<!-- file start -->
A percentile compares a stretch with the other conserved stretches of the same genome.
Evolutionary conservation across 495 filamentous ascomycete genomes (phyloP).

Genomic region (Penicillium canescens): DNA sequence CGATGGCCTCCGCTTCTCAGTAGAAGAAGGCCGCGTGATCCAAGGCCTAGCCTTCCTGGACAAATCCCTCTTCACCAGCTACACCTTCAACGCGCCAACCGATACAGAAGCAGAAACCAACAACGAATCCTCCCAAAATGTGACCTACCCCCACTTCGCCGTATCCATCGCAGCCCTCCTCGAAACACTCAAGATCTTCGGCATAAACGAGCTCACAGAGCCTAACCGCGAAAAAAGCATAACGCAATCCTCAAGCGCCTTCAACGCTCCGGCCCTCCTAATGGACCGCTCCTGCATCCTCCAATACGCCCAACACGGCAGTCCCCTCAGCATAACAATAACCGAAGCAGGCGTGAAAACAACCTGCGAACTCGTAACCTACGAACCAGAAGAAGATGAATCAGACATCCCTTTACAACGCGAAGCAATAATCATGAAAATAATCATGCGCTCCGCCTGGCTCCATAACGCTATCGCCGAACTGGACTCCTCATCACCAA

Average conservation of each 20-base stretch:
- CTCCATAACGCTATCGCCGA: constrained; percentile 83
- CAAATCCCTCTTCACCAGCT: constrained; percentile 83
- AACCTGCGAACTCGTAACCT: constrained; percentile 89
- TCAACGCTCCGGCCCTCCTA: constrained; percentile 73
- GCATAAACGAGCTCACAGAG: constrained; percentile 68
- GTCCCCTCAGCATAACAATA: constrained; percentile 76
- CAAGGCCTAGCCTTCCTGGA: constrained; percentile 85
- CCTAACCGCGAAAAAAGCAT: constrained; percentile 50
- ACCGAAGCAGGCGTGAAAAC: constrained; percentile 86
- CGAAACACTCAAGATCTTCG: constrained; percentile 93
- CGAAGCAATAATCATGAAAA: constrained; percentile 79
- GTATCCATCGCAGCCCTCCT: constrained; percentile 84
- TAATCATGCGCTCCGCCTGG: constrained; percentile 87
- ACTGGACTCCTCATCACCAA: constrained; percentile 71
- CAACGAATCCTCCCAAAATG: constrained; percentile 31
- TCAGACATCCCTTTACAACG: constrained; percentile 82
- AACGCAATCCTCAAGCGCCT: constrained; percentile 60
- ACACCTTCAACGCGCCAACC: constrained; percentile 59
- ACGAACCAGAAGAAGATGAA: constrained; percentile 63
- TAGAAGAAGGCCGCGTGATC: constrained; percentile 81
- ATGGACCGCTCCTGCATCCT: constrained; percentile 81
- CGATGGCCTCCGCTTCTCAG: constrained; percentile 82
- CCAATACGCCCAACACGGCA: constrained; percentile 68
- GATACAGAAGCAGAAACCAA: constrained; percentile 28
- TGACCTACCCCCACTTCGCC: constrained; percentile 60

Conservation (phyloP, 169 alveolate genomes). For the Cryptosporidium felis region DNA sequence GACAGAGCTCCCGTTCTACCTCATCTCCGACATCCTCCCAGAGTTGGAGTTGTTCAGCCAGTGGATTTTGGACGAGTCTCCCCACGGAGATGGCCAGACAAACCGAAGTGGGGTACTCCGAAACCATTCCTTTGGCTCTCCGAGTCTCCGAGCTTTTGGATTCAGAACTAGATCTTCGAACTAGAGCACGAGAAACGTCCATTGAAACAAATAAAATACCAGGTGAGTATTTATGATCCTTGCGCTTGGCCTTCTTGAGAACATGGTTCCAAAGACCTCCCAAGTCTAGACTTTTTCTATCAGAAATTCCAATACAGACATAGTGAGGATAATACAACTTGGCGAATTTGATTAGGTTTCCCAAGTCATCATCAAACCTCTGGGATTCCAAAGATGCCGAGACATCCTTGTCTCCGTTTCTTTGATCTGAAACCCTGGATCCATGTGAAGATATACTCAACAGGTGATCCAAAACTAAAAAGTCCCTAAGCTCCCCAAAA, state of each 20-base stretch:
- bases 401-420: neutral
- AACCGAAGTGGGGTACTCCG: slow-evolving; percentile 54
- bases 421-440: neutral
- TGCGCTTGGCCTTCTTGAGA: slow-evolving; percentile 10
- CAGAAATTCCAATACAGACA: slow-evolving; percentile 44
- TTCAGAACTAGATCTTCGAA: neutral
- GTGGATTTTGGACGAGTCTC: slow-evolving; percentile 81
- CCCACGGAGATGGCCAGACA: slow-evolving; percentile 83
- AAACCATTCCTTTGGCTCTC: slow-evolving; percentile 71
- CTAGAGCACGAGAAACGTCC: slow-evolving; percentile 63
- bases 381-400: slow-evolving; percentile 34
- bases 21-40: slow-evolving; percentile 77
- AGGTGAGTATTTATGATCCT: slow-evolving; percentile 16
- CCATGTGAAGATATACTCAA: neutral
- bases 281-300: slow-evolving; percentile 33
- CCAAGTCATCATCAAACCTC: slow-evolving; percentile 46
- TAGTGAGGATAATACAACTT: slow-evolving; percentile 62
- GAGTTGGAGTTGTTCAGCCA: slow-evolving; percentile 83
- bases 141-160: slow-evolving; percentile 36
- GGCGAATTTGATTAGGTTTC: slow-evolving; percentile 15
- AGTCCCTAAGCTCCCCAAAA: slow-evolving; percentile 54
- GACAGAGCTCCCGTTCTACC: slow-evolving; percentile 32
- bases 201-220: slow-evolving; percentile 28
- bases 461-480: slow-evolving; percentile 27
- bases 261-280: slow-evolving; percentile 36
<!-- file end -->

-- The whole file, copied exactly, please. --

A percentile compares a stretch with the other conserved stretches of the same genome.
Evolutionary conservation across 495 filamentous ascomycete genomes (phyloP).

Genomic region (Penicillium canescens): DNA sequence CGATGGCCTCCGCTTCTCAGTAGAAGAAGGCCGCGTGATCCAAGGCCTAGCCTTCCTGGACAAATCCCTCTTCACCAGCTACACCTTCAACGCGCCAACCGATACAGAAGCAGAAACCAACAACGAATCCTCCCAAAATGTGACCTACCCCCACTTCGCCGTATCCATCGCAGCCCTCCTCGAAACACTCAAGATCTTCGGCATAAACGAGCTCACAGAGCCTAACCGCGAAAAAAGCATAACGCAATCCTCAAGCGCCTTCAACGCTCCGGCCCTCCTAATGGACCGCTCCTGCATCCTCCAATACGCCCAACACGGCAGTCCCCTCAGCATAACAATAACCGAAGCAGGCGTGAAAACAACCTGCGAACTCGTAACCTACGAACCAGAAGAAGATGAATCAGACATCCCTTTACAACGCGAAGCAATAATCATGAAAATAATCATGCGCTCCGCCTGGCTCCATAACGCTATCGCCGAACTGGACTCCTCATCACCAA

Average conservation of each 20-base stretch:
- CTCCATAACGCTATCGCCGA: constrained; percentile 83
- CAAATCCCTCTTCACCAGCT: constrained; percentile 83
- AACCTGCGAACTCGTAACCT: constrained; percentile 89
- TCAACGCTCCGGCCCTCCTA: constrained; percentile 73
- GCATAAACGAGCTCACAGAG: constrained; percentile 68
- GTCCCCTCAGCATAACAATA: constrained; percentile 76
- CAAGGCCTAGCCTTCCTGGA: constrained; percentile 85
- CCTAACCGCGAAAAAAGCAT: constrained; percentile 50
- ACCGAAGCAGGCGTGAAAAC: constrained; percentile 86
- CGAAACACTCAAGATCTTCG: constrained; percentile 93
- CGAAGCAATAATCATGAAAA: constrained; percentile 79
- GTATCCATCGCAGCCCTCCT: constrained; percentile 84
- TAATCATGCGCTCCGCCTGG: constrained; percentile 87
- ACTGGACTCCTCATCACCAA: constrained; percentile 71
- CAACGAATCCTCCCAAAATG: constrained; percentile 31
- TCAGACATCCCTTTACAACG: constrained; percentile 82
- AACGCAATCCTCAAGCGCCT: constrained; percentile 60
- ACACCTTCAACGCGCCAACC: constrained; percentile 59
- ACGAACCAGAAGAAGATGAA: constrained; percentile 63
- TAGAAGAAGGCCGCGTGATC: constrained; percentile 81
- ATGGACCGCTCCTGCATCCT: constrained; percentile 81
- CGATGGCCTCCGCTTCTCAG: constrained; percentile 82
- CCAATACGCCCAACACGGCA: constrained; percentile 68
- GATACAGAAGCAGAAACCAA: constrained; percentile 28
- TGACCTACCCCCACTTCGCC: constrained; percentile 60

Conservation (phyloP, 169 alveolate genomes). For the Cryptosporidium felis region DNA sequence GACAGAGCTCCCGTTCTACCTCATCTCCGACATCCTCCCAGAGTTGGAGTTGTTCAGCCAGTGGATTTTGGACGAGTCTCCCCACGGAGATGGCCAGACAAACCGAAGTGGGGTACTCCGAAACCATTCCTTTGGCTCTCCGAGTCTCCGAGCTTTTGGATTCAGAACTAGATCTTCGAACTAGAGCACGAGAAACGTCCATTGAAACAAATAAAATACCAGGTGAGTATTTATGATCCTTGCGCTTGGCCTTCTTGAGAACATGGTTCCAAAGACCTCCCAAGTCTAGACTTTTTCTATCAGAAATTCCAATACAGACATAGTGAGGATAATACAACTTGGCGAATTTGATTAGGTTTCCCAAGTCATCATCAAACCTCTGGGATTCCAAAGATGCCGAGACATCCTTGTCTCCGTTTCTTTGATCTGAAACCCTGGATCCATGTGAAGATATACTCAACAGGTGATCCAAAACTAAAAAGTCCCTAAGCTCCCCAAAA, state of each 20-base stretch:
- bases 401-420: neutral
- AACCGAAGTGGGGTACTCCG: slow-evolving; percentile 54
- bases 421-440: neutral
- TGCGCTTGGCCTTCTTGAGA: slow-evolving; percentile 10
- CAGAAATTCCAATACAGACA: slow-evolving; percentile 44
- TTCAGAACTAGATCTTCGAA: neutral
- GTGGATTTTGGACGAGTCTC: slow-evolving; percentile 81
- CCCACGGAGATGGCCAGACA: slow-evolving; percentile 83
- AAACCATTCCTTTGGCTCTC: slow-evolving; percentile 71
- CTAGAGCACGAGAAACGTCC: slow-evolving; percentile 63
- bases 381-400: slow-evolving; percentile 34
- bases 21-40: slow-evolving; percentile 77
- AGGTGAGTATTTATGATCCT: slow-evolving; percentile 16
- CCATGTGAAGATATACTCAA: neutral
- bases 281-300: slow-evolving; percentile 33
- CCAAGTCATCATCAAACCTC: slow-evolving; percentile 46
- TAGTGAGGATAATACAACTT: slow-evolving; percentile 62
- GAGTTGGAGTTGTTCAGCCA: slow-evolving; percentile 83
- bases 141-160: slow-evolving; percentile 36
- GGCGAATTTGATTAGGTTTC: slow-evolving; percentile 15
- AGTCCCTAAGCTCCCCAAAA: slow-evolving; percentile 54
- GACAGAGCTCCCGTTCTACC: slow-evolving; percentile 32
- bases 201-220: slow-evolving; percentile 28
- bases 461-480: slow-evolving; percentile 27
- bases 261-280: slow-evolving; percentile 36